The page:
Senator David Vitter expressed disappointment with his colleague from Illinois who met with NFL Commissioner Roger Goodell about the Saints bounty scandal. Senator Dick Durbin has said in the past that Congress should hold its own hearings regarding the "bounty" program in professional football. Vitter says U.S. Senators should have better things to do with their time.

I don't think the federal government should involve itself in pure sports issues to chase headlines, especially when we have a flat-lined economy and a scary $16 trillion debt crisis to tackle.

Durbin says he's no longer going through with plans to hold a Congressional hearing on the matter. After meeting with Goodell, he says he's satisfied with how the NFL is handling the situation.

Vitter says he stands with the Who Dat Nation and believes the federal government has more important issues to worry about than "bountygate".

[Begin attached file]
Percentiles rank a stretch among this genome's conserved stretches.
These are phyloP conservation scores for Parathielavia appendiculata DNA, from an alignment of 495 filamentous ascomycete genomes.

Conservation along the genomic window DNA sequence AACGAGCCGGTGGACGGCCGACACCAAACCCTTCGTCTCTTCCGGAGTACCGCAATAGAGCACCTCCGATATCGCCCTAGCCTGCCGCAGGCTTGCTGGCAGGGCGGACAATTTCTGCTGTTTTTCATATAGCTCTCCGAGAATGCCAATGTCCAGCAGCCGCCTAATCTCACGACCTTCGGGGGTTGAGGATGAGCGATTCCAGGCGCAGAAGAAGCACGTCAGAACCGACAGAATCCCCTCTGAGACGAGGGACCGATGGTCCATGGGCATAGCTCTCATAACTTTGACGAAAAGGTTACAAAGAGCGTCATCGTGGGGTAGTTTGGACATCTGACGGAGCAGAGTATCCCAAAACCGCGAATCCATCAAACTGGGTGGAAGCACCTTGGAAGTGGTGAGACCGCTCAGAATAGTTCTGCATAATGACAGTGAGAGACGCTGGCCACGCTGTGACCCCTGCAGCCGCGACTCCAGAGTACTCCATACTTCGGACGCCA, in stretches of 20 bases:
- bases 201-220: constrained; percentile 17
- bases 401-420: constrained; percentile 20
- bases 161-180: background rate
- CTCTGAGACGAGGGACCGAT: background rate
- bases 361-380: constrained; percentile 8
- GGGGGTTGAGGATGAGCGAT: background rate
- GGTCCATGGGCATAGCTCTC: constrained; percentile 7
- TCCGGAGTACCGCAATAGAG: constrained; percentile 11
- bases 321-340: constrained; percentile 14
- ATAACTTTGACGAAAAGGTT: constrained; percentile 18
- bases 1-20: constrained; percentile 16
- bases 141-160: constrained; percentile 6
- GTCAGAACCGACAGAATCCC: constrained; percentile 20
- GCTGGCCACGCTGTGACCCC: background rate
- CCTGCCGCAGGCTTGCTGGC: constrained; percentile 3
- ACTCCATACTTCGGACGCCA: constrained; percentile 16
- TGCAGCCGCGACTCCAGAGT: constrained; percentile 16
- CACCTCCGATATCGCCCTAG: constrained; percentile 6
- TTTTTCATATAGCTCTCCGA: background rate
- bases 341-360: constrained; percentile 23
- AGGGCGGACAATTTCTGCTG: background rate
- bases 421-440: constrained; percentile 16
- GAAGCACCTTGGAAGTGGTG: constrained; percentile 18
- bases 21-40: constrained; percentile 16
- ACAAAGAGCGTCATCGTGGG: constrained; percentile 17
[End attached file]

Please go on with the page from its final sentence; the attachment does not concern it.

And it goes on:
I think we all want to move on from all this, sign Drew Brees, and begin our next Super Bowl run. And as much as we have been penalized this year, I think we have a real chance of that this year.

Vitter says this is a classic case of members of Congress chasing headlines by latching on to a big story. He says
he doesn't understand why a member of Congress would even got involved in the first place.

I don't think it's a productive way to use the U.S. Senate's time. I think the NFL can handle this. I certainly don't agree with everything Roger Goodell has done and I don't think getting Congress involved is gonna improve the situation any.

In March, the NFL punished the Saints and Head Coach Sean Payton for organizing a bounty system that financially rewarded defensive players for taking out opposing players. Additionally, current Saints players Jonathan Vilma and Will Smith, as well as former Saints players Scott Fujita and Anthony Hargrove face suspensions that range from 3 games to a full season of suspensions.